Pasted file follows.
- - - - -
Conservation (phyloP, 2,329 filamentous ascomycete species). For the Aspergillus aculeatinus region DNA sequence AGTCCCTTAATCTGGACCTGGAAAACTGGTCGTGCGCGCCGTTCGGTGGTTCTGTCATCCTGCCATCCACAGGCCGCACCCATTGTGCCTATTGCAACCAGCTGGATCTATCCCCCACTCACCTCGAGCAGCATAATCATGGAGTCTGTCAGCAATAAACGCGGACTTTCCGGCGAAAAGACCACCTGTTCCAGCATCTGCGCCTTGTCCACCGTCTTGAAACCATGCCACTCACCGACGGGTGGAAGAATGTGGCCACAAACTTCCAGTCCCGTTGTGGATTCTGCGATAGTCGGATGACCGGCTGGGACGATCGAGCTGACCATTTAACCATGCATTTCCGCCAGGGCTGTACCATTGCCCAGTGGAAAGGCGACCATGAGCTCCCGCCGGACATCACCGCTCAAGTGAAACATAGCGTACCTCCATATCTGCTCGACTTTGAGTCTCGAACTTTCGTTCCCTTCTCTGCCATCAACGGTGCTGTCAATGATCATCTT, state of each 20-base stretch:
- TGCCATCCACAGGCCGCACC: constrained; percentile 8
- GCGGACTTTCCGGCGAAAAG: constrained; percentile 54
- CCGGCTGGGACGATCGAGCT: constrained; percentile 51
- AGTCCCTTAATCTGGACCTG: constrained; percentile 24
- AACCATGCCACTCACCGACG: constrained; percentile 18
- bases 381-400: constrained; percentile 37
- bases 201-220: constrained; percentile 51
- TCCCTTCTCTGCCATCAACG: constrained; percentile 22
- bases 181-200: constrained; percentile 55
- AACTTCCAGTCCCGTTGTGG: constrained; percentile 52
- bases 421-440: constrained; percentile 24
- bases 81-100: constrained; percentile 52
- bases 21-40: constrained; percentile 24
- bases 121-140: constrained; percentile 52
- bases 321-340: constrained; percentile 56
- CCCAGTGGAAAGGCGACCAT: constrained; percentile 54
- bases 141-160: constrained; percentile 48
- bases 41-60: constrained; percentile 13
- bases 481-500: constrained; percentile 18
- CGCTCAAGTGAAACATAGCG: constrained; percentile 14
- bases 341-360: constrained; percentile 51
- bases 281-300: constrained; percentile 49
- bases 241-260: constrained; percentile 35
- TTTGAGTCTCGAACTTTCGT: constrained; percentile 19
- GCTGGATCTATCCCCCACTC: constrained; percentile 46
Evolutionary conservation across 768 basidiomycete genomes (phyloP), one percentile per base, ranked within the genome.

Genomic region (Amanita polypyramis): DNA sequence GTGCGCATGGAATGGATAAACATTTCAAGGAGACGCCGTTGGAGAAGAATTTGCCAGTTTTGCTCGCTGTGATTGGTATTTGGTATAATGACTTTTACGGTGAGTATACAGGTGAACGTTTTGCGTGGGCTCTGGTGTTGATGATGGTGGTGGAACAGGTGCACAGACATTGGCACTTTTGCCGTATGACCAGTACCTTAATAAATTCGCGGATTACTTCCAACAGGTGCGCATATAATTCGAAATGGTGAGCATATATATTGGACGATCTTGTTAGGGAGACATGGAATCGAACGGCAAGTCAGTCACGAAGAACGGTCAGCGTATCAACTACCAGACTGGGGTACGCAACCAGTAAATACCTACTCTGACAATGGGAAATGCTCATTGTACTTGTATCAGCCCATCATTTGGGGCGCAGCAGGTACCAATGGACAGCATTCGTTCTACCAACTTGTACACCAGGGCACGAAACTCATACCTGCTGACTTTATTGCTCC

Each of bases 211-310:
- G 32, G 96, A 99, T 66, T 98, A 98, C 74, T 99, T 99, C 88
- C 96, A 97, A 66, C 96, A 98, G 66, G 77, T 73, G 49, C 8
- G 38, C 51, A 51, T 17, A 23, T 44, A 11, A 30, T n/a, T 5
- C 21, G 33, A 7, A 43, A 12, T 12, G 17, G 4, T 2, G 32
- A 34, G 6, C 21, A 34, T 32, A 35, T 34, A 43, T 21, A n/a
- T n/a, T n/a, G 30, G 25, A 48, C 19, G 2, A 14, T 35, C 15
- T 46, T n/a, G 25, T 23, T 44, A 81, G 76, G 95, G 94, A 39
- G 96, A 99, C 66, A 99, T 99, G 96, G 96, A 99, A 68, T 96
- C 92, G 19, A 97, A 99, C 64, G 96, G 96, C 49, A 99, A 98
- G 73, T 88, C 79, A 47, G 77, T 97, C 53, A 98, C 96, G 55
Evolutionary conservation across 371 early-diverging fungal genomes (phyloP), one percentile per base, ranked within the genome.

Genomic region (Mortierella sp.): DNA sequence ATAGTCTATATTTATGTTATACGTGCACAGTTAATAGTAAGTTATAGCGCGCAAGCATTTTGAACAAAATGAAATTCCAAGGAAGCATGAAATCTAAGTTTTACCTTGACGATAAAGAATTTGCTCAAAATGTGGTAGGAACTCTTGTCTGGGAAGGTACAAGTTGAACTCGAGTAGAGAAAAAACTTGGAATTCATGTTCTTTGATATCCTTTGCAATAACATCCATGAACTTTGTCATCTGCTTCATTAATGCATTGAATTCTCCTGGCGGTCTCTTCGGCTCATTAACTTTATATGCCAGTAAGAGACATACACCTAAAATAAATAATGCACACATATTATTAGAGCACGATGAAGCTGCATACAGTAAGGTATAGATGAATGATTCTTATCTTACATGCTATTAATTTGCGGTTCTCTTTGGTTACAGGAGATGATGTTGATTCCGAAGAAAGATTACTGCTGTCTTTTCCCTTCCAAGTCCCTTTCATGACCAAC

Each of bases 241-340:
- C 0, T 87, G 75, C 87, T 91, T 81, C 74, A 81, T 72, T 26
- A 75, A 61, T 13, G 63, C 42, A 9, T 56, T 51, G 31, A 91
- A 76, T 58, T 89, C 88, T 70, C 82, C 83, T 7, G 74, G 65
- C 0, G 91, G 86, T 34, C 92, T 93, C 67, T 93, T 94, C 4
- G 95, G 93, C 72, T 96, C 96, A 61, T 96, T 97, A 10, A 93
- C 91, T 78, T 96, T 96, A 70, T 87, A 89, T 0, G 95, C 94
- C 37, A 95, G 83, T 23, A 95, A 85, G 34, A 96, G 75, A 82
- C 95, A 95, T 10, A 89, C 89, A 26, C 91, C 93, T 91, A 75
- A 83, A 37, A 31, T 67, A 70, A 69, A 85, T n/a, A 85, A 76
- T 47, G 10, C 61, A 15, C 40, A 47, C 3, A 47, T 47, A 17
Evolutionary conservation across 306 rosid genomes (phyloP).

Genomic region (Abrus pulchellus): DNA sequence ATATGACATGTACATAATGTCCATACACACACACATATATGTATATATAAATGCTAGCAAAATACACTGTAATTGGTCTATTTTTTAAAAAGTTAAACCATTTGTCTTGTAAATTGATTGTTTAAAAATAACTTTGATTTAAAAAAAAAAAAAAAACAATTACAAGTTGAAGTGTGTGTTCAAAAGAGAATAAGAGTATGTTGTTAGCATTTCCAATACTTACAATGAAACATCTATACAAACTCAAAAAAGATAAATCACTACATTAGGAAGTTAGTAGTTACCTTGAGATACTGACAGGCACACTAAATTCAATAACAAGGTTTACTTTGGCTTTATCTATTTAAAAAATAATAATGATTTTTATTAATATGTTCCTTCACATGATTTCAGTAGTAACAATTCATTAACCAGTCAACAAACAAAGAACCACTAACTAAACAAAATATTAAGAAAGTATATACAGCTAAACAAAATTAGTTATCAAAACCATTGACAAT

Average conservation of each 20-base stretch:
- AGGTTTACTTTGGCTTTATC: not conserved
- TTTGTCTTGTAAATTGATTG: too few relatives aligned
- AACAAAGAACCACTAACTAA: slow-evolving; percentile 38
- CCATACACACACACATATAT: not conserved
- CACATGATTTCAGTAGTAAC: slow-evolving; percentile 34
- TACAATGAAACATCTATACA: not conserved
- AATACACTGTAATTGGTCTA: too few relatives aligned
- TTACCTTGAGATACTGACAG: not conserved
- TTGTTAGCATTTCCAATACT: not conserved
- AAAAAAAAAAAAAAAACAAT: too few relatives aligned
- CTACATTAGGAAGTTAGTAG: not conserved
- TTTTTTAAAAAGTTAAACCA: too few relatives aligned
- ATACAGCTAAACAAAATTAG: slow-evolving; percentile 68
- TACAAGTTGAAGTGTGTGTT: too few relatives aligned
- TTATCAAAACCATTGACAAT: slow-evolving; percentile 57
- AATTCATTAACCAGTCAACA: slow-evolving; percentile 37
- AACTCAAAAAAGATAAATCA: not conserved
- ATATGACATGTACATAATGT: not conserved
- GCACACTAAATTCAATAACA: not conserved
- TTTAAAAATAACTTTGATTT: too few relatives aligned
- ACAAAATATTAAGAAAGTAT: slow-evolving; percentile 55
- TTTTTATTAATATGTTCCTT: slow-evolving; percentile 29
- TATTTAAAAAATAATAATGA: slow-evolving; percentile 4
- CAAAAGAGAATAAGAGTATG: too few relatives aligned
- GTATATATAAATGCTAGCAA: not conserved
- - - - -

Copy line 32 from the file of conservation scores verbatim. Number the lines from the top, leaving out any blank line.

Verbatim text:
- G 38, C 51, A 51, T 17, A 23, T 44, A 11, A 30, T n/a, T 5